Goddess of Anarchy: The Life and Times of Lucy Parsons, American Radical is an important new biography by University of Texas historian Jacqueline Jones that fact-checks Parsons’ made-up details about her own background, correcting errors existing in virtually every biographical sketch ever written about this amazing woman … Jones has given us a clear sense of who this remarkable woman was, moving well beyond the only previous biography of Parsons … Goddess of Anarchy displays the powers of a master historian, taking the reader to both post-Civil War Texas and to Gilded Age Chicago. While many readers will disagree with Parsons’ politics, they may find themselves admiring her determination and idealism, which were quintessentially American.
With Goddess of Anarchy, prize-winning historian Jacqueline Jones has written the first critical, comprehensive biography of Parsons that seeks to peel back the layers of her complex life. Jones amassed an incredible body of records — local, state and federal government documents; prolific newspapers; organizational and personal correspondence; and Lucy and husband Albert Parsons’s extant writings … Parsons is a remarkable woman who managed to get past many of the barriers that impeded members of her race and sex. She was primarily an autodidact who became a writer and speaker, with eclectic and densely erudite proclivities, of some distinction … Jones’s richly researched and engagingly written biography establishes Parsons’s rightful place in the pantheon of American radicals. Yet it leaves open the question of her legacy among African Americans.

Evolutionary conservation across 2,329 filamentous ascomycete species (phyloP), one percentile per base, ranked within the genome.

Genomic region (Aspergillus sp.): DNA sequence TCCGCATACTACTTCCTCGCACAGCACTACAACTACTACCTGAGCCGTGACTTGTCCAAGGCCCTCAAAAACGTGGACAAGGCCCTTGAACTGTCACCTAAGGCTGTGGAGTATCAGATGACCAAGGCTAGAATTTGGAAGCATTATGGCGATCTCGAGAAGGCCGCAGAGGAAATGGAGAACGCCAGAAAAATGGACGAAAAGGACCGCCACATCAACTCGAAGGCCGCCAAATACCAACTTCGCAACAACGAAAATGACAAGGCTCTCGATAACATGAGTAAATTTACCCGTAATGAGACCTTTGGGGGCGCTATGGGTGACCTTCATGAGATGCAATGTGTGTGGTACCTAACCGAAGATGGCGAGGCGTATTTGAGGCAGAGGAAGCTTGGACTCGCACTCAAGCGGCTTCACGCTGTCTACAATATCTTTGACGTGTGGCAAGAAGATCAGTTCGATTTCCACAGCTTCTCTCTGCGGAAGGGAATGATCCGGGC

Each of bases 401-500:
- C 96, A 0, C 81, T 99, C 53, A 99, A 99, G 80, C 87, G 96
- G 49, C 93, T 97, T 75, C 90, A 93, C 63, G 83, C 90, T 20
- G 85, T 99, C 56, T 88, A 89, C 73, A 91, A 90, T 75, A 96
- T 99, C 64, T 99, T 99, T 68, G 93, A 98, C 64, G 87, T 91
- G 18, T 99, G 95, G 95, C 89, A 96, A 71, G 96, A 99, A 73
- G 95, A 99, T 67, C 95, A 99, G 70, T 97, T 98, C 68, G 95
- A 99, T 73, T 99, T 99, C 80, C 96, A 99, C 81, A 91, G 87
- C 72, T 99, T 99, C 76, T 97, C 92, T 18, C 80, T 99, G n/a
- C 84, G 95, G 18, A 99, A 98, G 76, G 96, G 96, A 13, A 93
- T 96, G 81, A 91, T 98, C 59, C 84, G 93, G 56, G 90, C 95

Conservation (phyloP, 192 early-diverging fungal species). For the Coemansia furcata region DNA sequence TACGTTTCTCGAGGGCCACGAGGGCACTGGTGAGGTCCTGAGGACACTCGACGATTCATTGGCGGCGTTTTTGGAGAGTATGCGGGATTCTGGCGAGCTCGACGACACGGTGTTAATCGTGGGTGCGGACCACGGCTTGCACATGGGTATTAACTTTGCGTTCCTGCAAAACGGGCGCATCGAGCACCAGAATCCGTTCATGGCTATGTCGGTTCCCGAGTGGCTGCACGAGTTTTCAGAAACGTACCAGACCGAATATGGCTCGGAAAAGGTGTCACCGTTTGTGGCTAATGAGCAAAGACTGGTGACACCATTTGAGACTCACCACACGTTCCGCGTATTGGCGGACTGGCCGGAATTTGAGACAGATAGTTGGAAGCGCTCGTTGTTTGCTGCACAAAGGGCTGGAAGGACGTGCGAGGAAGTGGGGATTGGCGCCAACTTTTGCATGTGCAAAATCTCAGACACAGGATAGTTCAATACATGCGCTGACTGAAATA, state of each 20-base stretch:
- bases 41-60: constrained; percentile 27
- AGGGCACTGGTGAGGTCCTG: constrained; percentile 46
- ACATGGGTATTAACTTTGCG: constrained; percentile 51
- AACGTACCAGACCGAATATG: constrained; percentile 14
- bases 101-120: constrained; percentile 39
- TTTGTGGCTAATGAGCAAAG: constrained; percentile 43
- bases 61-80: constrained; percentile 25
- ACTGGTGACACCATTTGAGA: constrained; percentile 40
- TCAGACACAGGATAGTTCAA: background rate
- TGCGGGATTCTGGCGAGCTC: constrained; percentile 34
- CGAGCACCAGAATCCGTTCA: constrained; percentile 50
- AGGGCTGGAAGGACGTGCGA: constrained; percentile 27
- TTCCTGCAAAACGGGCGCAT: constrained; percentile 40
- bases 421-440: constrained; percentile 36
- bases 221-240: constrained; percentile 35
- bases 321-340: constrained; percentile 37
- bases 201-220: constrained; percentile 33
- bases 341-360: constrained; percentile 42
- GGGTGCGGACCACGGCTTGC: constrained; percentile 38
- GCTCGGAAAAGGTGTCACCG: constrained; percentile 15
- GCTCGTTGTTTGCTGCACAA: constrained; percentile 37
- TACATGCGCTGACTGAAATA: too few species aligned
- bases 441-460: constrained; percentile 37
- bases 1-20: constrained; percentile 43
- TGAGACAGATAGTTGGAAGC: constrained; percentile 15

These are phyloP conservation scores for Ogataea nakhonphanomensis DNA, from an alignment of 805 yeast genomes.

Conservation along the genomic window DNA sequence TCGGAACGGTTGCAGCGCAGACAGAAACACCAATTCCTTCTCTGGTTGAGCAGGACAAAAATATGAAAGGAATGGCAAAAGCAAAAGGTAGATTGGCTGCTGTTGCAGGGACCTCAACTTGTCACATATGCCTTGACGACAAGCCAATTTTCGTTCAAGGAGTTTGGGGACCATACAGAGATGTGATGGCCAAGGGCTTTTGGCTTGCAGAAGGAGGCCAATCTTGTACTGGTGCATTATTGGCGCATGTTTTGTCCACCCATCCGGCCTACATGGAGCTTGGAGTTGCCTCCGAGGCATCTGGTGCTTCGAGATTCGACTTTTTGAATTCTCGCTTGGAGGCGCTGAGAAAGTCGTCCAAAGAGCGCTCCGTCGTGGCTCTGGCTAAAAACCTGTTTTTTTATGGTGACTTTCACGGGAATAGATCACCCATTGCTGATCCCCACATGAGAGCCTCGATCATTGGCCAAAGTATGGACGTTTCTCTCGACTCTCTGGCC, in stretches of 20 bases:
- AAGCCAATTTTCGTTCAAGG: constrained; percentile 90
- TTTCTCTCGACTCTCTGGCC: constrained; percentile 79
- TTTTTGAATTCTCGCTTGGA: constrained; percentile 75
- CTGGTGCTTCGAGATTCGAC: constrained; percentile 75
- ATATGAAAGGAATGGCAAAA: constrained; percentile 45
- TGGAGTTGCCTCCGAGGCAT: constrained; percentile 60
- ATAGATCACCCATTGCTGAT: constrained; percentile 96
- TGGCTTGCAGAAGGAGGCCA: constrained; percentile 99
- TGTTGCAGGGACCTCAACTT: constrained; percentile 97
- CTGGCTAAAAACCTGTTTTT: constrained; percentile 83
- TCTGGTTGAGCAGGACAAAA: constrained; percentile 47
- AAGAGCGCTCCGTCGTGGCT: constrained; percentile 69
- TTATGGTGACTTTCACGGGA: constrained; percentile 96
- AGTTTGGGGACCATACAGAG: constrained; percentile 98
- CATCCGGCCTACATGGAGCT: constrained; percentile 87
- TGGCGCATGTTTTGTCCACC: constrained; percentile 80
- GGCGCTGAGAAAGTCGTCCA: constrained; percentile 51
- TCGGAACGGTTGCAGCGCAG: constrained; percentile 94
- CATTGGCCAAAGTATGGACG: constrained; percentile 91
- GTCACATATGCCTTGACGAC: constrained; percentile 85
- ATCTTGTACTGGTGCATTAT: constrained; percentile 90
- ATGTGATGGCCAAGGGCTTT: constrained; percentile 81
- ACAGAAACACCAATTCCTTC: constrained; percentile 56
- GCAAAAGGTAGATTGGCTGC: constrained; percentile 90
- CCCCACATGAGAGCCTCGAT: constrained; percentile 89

There is much to praise in Goddess of Anarchy, including Jones’s thorough research, which has laid to rest uncertainty about Parsons’s origins, and the ways the book illuminates the rapidly changing economic and political circumstances in which Parsons operated. A work that could easily have descended into a confusing litany of tiny organizations, short-lived publications, and endless speaking tours retains clarity and coherence throughout. Lucy Parsons finally receives her due as a pioneering radical … Jones, however, sometimes seems to measure both Parsonses against an ahistorical ideal—the radical attuned to the intersections of race and class, the nuances of political strategy, and the impact of language, whose private life reflected his or her political principles. Not surprisingly, by this standard Lucy is found wanting. So would almost any human being.